Various [Charles Green etc]. Three Pieces of 19th Century Aeronautical Ephemera.
The Balloon. Single paper sheet handbill, 8” x 10” advertising the Coronation Balloon, with a small woodcut illustration of the balloon to the upper left, ascending from the Gas Company’s Station Yard at Stamford on the 1st July, 1825, under the auspices of Mr. Green. Very minor light spotting and wear, otherwise a sparkling survival. “The Filling of the Balloon will commence at TWELVE, and the Ascent will take Place at THREE o’Clock. The ROYAL SOUTH LINCOLN BAND, by the Permission of Captain Smith will attend on the Occasion.” Delightful. The Mr. Green in question is of course the luminous aeronaut Charles Green, who dominated British ballooning in the 19th century with his revolutionary use of coal gas as a lifting agent (hence the choice of gas yard as a venue one presumes), and the utilisation of trailing ropes for steering and stability purposes. He was the pilot of the Coronation Balloon and also of the probably rather more famous Nassau Balloon, that regularly made flights from Vauxhall and Cremorne Gardens for the edification and delight of the revellers. By the time he had retiredin the 1850’s he had made over 500 balloon trips, including at night and over into continental Europe. When one thinks of a 19th century British Aeronaut, one thinks of Mr. Green.
Cremorne Gardens, Monday August 3rd, 1846...Ascent of The Nassau Balloon. Single handbill sheet of paper, 5” x 7.5”, somewhat closely trimmed along the bottom edge affecting the printers imprint (...Steam Printing Company, 59 West Street, Smithfield. Actually a steam printing company address that produced a large number of aeronautical handbills and posters during the mid 19th century), otherwise a clean, sharp, well preserved example. Large woodcut of the balloon gondola to the centre of the handbill. The bill advertises a flight by the famous Mr. Green at Seven o’clock “at which hour Mr. Green will ascend into the regions of space, taking up with him a dozen ladies and gentlemen in the Car.” The rather dense text goes on to tout the gastronomic delights of Cremorne Gardens, and describes the whole affair as “A Crown Entertainment for ONE SHILLING.” Bargain.
The Sky Bicycle Air Ship, Invented by Prof. Carl Myers. Handbill sheet, 13” x 7”. Early 1890’s. Large illustration of the Sky Bicycle to the upper portion of the sheet. Paper browned and a little brittle, at some point the bill has been folded and split along the folds, before being repaired with archival tape, an unfortunate occurrence, there are three small areas of loss, interfering with but not hindering the understanding of, the text. There is also a small chip of loss to the middle lower edge. The exhibition flight of “...the only air vessel other than a balloon that is making public exhibitions out doors anywhere in the world today.” took place at the Bay State Bicycle Tournament on May 30th. The US bicycling community seem to have been strong supporters of Prof. Myers endeavours, The Wheelman periodical from 1893 saying this:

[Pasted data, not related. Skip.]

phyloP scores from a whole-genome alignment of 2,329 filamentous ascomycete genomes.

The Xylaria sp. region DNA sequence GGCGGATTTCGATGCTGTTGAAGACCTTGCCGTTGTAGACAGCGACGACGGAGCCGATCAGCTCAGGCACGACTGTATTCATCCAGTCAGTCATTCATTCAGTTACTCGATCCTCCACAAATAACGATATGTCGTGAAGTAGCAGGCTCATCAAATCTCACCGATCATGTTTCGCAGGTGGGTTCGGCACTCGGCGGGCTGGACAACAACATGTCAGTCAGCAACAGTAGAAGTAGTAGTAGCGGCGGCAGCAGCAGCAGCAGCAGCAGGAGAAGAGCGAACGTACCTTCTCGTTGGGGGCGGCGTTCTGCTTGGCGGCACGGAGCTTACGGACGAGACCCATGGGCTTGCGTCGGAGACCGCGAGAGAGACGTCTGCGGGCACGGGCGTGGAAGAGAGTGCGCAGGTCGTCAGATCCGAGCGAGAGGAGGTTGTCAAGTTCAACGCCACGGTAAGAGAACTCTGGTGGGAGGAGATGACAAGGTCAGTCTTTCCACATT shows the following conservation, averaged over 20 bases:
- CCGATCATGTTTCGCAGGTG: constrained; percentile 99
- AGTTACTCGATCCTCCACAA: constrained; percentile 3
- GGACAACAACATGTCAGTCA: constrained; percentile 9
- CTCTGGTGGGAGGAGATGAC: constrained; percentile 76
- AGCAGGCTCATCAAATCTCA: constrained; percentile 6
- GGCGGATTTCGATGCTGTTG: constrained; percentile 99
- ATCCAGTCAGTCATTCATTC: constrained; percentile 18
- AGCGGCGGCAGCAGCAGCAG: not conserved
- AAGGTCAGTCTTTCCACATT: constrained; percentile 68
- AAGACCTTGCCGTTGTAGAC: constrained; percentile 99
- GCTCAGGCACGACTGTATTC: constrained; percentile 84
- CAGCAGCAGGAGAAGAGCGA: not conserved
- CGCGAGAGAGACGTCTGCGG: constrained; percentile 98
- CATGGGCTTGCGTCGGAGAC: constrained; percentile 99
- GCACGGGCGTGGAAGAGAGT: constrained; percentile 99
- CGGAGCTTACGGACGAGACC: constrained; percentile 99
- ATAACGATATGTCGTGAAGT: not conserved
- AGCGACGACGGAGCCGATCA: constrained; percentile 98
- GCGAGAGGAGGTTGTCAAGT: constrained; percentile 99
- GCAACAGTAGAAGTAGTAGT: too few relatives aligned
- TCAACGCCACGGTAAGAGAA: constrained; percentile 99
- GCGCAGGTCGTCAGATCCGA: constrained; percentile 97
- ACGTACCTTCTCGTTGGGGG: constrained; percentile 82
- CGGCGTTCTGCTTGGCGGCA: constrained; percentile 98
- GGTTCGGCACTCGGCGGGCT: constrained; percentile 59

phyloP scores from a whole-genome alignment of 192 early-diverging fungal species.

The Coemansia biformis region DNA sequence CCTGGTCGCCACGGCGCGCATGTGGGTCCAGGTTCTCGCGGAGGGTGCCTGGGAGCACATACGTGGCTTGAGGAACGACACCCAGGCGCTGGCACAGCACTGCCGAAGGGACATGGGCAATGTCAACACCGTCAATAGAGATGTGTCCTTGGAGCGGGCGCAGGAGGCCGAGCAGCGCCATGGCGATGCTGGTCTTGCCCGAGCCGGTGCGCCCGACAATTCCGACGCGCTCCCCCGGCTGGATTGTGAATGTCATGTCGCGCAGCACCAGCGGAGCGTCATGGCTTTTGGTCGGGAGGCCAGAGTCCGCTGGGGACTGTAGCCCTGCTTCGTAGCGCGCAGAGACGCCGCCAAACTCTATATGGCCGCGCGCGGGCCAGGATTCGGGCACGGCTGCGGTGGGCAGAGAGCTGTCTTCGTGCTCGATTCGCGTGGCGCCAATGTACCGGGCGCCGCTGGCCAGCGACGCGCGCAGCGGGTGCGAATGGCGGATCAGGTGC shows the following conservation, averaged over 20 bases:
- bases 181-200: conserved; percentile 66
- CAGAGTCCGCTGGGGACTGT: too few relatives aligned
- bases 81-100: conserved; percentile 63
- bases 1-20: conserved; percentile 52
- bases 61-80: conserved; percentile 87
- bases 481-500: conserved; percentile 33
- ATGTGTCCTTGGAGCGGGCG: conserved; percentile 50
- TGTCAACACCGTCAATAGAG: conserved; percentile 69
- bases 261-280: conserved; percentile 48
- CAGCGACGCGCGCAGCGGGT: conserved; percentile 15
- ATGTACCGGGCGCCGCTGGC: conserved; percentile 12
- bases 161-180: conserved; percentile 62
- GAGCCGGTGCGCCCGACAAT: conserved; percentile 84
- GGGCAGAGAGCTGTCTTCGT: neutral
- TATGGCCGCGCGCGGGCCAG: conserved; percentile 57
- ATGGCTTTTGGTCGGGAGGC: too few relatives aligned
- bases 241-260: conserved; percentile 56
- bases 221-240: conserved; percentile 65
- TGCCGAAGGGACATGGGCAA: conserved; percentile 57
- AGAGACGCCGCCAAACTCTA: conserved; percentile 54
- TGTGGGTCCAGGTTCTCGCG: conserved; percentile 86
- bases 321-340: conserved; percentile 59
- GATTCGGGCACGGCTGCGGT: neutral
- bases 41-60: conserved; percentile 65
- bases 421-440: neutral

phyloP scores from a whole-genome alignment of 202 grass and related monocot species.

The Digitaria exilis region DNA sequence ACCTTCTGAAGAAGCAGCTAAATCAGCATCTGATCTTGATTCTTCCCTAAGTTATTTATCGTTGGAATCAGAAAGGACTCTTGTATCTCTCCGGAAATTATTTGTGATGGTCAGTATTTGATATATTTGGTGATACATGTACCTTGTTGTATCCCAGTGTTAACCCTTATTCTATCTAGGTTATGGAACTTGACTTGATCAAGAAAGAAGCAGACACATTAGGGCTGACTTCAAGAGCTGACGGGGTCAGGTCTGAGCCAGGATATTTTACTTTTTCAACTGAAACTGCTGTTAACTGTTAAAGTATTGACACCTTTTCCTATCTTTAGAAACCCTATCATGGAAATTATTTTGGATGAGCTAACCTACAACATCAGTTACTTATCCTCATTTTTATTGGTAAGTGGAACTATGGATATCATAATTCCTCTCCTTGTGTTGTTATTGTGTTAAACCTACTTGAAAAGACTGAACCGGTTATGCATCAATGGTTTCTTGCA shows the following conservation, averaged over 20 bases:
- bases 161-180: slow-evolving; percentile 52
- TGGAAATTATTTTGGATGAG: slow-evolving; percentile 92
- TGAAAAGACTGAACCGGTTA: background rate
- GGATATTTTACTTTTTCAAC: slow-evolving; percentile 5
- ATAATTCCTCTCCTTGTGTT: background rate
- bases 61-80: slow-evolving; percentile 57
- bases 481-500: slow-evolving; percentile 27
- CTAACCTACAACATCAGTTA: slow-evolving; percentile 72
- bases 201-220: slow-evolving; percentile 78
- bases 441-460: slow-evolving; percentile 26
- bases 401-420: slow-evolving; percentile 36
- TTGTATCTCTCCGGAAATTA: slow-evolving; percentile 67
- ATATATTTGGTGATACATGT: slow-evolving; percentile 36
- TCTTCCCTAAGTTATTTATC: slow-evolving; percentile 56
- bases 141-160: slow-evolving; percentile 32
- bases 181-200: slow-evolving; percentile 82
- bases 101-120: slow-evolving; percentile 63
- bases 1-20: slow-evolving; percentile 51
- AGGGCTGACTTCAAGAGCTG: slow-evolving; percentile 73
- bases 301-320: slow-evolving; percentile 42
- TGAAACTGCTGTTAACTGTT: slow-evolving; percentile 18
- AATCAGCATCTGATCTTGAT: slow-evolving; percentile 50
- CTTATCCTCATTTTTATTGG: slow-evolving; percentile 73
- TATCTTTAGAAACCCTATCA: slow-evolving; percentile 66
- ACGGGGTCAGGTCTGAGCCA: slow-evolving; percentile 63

“Several successful ascensions have recently been made in central New York on Professor Myer's sky bicycle. It consists of a hydrogen gas spindle with a very sharp bow and stern, and almost globular amidships. The gas spindle exactly supports the rider in mid-air; sitting on a bicycle seat. Cranks at hands and feet combine to operate a screw sail in front which draws the whole machine forward. Be-
hind the rider is a frail cloth rudder which can be placed in any angle or upon any plane. On either side of the rider are outspread wings which serve as guiding or buoying surfaces. The weight of the rider
himself is another element in the guidance of the craft. If he leans backward the machine goes up, if forward it slides downward, leaning right or left turns the machine in that direction like a circling
bird. By placing one wing horizontal and one perpendicular, the course of the vessel is checked on one side and it spins around as on a pivot. All these manoeuvers were successfully carried out in mid-air,
at distances varying from an elevation of a few feet to one of hundreds of feet.”
Professor Myer’s was quite the aeronautical entrepreneur, founder of the Balloon Farm in Herkimer County NY, so called because the balloon envelopes were semi-inflated on his front lawn, making them look like giant, other worldly mushrooms, he was the inventor of a varnishing method for silk balloon material that enabled it to hold hydrogen more efficiently. This was a huge step forward for mass production, and Myers secure a contract or two with the US military supplying balloons of varying sizes and designs for military purposes. He also created a method intended to create rain for drought hit areas, by seeding the skies with high altitude balloon bombs, rigged to explode and filled with “oxy-hydrogen”, a side effect of the massive explosion theoretically being the creation of water through particle aggregation. Myers seems to have had an unstoppable appetite for invention, and puts one in mind of a character from Jules Verne, which he may well have been. A side note would be that the most skilled aeronaut in Myers company, and the undoubted master of the sky bicycle was his wife, Mary, who began as his lab assistant before blossoming into her true role as aero machine test pilot and demonstrating as “Carlotta, The Lady Aeronaut.” Scarce.